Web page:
Dr. McCrea: Indeed. We must look at some of the issues that the hon. Member for Foyle brought to our attention, because many of his remarks focused on the magical devolution of policing and justice. He was concerned about the fact that the Minister had the power to do this, that or the other after devolution, and about the impact of measures in the Bill. I intervened on him, and may I remind him, honestly and honourably, that a devolved Ministry for policing and justice is not on the radar, so any date for such a thing is not a reality? Rather than become excited about the issue, he can rest for a considerable period, because all is well, and those responsibilities will remain with the mainland United Kingdom. That should give him great comfort.

The hon. Gentleman objected, too, to the powers given to the British Army to search people. I do not know what kind of world he lives in, because he should know very well that it has had search powers for years. Why should not Her Majesty’s forces exercise responsibility and protect the people of Northern Ireland, if they have been brought in to do so? They have exercised those responsibilities carefully, even though they have been subject to great provocation for many years. We owe a great debt of gratitude to Her Majesty’s forces who have come to the Province and put themselves in harm’s way to ensure that we have as normal a society as possible under the trying circumstances created by the constant threat from the Provisional IRA and other terrorist groups.

The Army has been brought in to support the Police Service of Northern Ireland. There was a great furore about Army personnel going out on patrol without the police. If they stopped someone on the road, they could not search them until a policeman arrived. That was quite ridiculous, given the terrorist threat and the abnormal situation, We must acknowledge that we are not yet in a normal situation in the Province. We long for that day—we hope that it will come soon—but there is a constant terrorist threat against the people of Northern Ireland. Terrorism must be put down or crushed in Northern Ireland, because the terrorists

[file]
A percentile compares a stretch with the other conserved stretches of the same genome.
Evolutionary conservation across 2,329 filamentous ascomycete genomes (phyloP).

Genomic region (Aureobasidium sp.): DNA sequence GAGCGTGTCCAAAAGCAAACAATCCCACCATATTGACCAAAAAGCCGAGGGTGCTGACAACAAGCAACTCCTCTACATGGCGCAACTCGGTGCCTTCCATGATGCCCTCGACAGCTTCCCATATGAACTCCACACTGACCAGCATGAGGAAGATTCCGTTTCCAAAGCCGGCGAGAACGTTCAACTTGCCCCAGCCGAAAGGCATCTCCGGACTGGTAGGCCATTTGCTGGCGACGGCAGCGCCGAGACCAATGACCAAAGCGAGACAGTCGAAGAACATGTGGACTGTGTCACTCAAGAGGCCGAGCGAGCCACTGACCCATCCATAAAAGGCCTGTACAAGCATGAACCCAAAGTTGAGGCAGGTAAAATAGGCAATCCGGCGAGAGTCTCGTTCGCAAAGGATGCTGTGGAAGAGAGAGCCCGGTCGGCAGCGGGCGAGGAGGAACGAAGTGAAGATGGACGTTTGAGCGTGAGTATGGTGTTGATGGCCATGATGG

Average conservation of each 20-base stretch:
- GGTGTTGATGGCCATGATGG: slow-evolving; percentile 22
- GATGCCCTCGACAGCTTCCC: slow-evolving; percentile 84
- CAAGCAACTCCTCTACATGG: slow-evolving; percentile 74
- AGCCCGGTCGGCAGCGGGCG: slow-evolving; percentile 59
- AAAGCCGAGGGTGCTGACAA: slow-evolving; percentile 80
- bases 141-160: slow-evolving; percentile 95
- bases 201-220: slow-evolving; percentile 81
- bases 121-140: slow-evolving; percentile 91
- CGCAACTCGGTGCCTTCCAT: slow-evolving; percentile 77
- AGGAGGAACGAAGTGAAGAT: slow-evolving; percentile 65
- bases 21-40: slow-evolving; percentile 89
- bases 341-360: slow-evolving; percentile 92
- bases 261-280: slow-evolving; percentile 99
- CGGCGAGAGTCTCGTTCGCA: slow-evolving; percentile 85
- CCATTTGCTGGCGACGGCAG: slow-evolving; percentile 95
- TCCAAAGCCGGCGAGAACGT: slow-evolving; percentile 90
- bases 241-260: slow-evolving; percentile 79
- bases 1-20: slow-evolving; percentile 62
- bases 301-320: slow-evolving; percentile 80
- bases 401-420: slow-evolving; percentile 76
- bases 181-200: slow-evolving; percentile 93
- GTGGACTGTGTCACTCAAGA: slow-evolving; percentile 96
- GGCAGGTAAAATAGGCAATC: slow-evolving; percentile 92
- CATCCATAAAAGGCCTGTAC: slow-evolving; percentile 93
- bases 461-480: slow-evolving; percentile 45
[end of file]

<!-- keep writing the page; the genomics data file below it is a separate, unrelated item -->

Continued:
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have not gone away. Many people want to close their eyes to that fact. I would love to live in an area where liberty and freedom from terrorism are a reality, but I can assure the hon. Member for Foyle that it is very different in the area where I live and in the west of the Province.

Mark Durkan: If we set aside our obvious differences about the way in which those powers for the Army were exercised in the past, does the hon. Gentleman accept that the Government made a commitment to repeal those powers? It is a fact that previous legislation purported to repeal those powers, and that the Bill effectively restores and recycles some of them? Perhaps it was the hon. Gentleman’s party that persuaded the Government to do that, but it is a reversal of their position.

Dr. McCrea: I thank the hon. Gentleman for his intervention. It is normal that in a society where there is the threat of terrorism, Her Majesty’s forces—the Army and the police—work together in the defence and protection of the community. I do not mind whether it is members of the PSNI or Army personnel who are protecting me and my constituents from the threat of terrorism or from those who are intimidating them. I will not say, “Oh, sorry, I don’t like your face, or your cap, or I don’t like the badge on it.” That is nit-picking. That is why I say that the hon. Gentleman’s objection to the provision is over-egged. He should be more concerned about the reality of the situation.

To respond directly to the hon. Gentleman’s question, I will not answer for what the Government promised him in the past or promised anyone else. I can assure him that promises were made to us too. My paramount consideration is that the measure is in the interest of law-abiding citizens and their safety and protection.

Mark Durkan: I thank the hon. Gentleman for giving way. He has just said that if the police and the Army are in an exercise, it is nit-picking to make a distinction between who is wearing what cap or what badge, and they should be treated the same. Should not the police ombudsman therefore have the right to investigate either in relation to their conduct in those situations?

Dr. McCrea: Once again, I thank the hon. Gentleman for his intervention. My direct answer is absolutely not. I do not believe the police ombudsman has any right whatsoever to investigate the Army.